Tiffani Hayes, a social worker and mental health professional presented another graphic novel that depicted heterosexuality, saying “Why were you not concerned about banning these books? Cause your bias is clear, and it’s telling. The LGBTQ population has a history of being harmed by people in power” and that taking actions like this harms LGBTQ people and that it could lead to higher suicide rates.” while another resident Dr. Jutta Liddle, originally from Germany, is quoted as saying “I grew up in the time of the pre-war and the post-war, and I saw what impact it had on people, how dividing it is to make judgments on what you should do and should do. Especially America. I mean, we are the shining lighthouse for democracy in the world. So what are we doing here by banning books?”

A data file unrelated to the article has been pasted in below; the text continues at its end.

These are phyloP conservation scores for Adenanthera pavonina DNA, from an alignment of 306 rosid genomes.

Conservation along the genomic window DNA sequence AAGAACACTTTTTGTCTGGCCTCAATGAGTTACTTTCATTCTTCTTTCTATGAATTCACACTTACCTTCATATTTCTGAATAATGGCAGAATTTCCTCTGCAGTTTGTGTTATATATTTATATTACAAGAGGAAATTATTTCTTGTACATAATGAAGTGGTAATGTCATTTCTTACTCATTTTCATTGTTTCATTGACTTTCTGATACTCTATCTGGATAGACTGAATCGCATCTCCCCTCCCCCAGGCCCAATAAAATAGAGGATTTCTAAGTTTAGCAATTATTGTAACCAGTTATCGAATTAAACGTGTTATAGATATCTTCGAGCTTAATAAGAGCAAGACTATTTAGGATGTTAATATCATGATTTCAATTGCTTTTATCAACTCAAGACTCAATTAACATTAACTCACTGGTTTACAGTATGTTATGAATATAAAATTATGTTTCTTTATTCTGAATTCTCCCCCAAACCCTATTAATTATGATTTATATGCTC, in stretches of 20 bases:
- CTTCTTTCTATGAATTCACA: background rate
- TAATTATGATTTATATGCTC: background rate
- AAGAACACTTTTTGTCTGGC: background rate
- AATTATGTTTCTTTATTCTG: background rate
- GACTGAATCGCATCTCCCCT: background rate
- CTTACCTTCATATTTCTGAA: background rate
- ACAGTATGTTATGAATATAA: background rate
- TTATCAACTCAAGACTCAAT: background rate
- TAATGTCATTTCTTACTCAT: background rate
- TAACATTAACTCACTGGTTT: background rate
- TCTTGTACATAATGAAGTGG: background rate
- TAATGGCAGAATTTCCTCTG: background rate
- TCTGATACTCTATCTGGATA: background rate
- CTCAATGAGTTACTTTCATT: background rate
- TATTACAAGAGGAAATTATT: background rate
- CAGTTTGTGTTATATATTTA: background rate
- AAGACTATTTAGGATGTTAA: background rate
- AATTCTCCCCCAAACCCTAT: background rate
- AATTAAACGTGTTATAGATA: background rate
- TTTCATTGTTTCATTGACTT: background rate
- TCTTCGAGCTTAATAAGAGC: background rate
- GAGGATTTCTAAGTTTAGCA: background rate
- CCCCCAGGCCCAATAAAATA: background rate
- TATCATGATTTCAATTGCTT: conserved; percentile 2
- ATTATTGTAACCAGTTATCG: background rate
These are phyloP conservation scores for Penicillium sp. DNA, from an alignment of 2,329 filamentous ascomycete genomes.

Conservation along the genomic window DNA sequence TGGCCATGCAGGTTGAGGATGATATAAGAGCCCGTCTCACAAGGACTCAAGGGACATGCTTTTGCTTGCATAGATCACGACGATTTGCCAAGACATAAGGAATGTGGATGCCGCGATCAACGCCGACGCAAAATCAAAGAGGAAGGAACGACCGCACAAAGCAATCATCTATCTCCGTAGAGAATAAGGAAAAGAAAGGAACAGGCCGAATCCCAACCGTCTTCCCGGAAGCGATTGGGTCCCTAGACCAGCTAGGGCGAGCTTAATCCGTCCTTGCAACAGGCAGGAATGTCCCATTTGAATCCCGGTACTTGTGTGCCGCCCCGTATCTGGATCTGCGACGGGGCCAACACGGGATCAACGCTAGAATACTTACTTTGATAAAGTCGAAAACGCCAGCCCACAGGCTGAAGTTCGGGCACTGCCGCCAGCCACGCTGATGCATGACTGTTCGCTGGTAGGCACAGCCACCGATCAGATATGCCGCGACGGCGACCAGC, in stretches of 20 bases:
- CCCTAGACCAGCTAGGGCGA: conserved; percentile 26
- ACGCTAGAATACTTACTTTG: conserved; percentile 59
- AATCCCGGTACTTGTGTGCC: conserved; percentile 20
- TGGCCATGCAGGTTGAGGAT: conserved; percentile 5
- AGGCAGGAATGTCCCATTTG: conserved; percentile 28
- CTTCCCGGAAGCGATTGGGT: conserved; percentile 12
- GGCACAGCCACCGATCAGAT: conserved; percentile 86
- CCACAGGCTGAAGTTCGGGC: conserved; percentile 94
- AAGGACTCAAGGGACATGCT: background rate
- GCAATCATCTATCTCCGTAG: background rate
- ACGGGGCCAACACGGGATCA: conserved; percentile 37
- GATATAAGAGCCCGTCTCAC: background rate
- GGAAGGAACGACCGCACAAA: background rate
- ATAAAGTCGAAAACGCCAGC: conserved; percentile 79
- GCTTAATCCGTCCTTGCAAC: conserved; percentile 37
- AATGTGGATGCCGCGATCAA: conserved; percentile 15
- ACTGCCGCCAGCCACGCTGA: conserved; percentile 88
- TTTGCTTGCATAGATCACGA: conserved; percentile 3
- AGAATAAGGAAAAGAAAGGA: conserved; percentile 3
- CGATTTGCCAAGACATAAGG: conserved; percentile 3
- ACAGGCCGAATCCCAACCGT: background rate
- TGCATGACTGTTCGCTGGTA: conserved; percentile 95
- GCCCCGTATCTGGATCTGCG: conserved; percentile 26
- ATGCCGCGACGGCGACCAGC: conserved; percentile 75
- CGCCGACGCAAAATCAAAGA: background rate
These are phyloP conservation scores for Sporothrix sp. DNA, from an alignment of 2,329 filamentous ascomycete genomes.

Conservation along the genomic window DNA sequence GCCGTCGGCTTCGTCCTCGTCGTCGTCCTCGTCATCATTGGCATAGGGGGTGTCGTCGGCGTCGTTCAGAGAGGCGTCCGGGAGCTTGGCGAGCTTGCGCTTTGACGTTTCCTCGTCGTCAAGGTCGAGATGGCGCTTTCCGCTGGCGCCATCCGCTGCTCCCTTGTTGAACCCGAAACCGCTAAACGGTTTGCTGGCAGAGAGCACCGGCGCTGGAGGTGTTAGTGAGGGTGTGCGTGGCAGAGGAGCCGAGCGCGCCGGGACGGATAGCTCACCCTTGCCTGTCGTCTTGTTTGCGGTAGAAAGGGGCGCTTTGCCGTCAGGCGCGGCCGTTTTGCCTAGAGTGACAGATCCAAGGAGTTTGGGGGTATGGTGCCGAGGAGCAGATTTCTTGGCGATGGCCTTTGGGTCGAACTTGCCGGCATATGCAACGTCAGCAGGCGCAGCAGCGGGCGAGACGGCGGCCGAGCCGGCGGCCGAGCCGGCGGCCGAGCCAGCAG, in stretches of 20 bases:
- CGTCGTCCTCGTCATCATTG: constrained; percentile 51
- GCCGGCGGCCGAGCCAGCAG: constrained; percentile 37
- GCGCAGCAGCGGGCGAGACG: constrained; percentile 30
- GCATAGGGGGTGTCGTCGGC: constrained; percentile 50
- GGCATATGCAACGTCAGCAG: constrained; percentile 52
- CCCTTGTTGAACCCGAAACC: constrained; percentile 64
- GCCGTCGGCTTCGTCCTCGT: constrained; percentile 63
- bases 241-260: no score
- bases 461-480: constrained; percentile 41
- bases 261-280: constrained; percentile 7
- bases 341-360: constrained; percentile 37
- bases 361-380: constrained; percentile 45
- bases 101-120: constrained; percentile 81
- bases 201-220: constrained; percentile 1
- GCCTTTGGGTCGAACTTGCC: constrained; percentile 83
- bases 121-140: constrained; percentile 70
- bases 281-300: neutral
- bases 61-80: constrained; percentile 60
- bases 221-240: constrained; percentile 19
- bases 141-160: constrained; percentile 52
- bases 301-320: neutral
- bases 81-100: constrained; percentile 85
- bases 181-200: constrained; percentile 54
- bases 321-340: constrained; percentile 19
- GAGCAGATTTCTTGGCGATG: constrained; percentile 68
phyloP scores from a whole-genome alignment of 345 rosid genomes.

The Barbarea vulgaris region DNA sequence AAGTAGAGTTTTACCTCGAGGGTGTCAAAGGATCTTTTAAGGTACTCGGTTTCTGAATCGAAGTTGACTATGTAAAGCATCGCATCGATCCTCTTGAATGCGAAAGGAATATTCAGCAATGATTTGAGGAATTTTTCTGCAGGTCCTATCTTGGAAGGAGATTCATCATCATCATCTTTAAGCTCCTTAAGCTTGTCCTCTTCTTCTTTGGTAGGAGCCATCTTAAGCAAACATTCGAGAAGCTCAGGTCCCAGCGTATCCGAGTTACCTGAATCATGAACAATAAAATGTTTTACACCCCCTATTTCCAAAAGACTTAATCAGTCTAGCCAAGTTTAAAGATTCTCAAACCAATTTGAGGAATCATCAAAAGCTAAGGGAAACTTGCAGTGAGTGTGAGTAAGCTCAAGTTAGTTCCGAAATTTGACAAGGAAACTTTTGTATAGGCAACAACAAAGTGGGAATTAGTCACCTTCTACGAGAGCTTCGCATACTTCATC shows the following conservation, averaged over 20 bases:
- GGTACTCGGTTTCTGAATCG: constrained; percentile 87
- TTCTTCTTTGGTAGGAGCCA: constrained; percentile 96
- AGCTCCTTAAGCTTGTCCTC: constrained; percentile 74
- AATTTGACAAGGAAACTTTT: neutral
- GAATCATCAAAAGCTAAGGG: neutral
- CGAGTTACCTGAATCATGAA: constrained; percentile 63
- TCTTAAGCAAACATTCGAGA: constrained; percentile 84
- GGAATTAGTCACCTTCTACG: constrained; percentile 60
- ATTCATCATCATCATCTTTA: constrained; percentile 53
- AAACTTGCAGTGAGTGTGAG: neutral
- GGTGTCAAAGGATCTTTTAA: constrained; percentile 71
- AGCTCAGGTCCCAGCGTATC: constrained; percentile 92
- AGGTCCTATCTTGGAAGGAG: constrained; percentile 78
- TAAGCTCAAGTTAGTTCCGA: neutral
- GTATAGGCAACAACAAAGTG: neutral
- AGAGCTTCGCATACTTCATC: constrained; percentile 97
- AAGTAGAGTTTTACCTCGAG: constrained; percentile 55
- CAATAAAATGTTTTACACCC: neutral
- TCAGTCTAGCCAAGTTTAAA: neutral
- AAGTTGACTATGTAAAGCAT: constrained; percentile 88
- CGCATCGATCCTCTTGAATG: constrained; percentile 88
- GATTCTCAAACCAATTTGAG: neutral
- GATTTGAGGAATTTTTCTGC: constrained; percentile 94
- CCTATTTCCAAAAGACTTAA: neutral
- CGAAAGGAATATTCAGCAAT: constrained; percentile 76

The Riverside & Brookside Landmark reported that the Illinois Riverside Library was pushing back on a request to ban Gender Queer from two residents, but the Riverside Public Library Board of Trustees will place a request from two local residents to remove a book from their collection on its agenda. At the library board’s last meeting, they expressed support for the decision to keep Gender Queer in circulation, but moved the book to the library’s adult collection, stating “We do not practice censoring and we follow our collection development policies, and we felt this book fulfilled all of the criteria, but that we were going to take it out of the teen collection and put in the adult graphic novel collection.” It had previous been placed in the Young Adult graphic novel collection in the new Teen Room.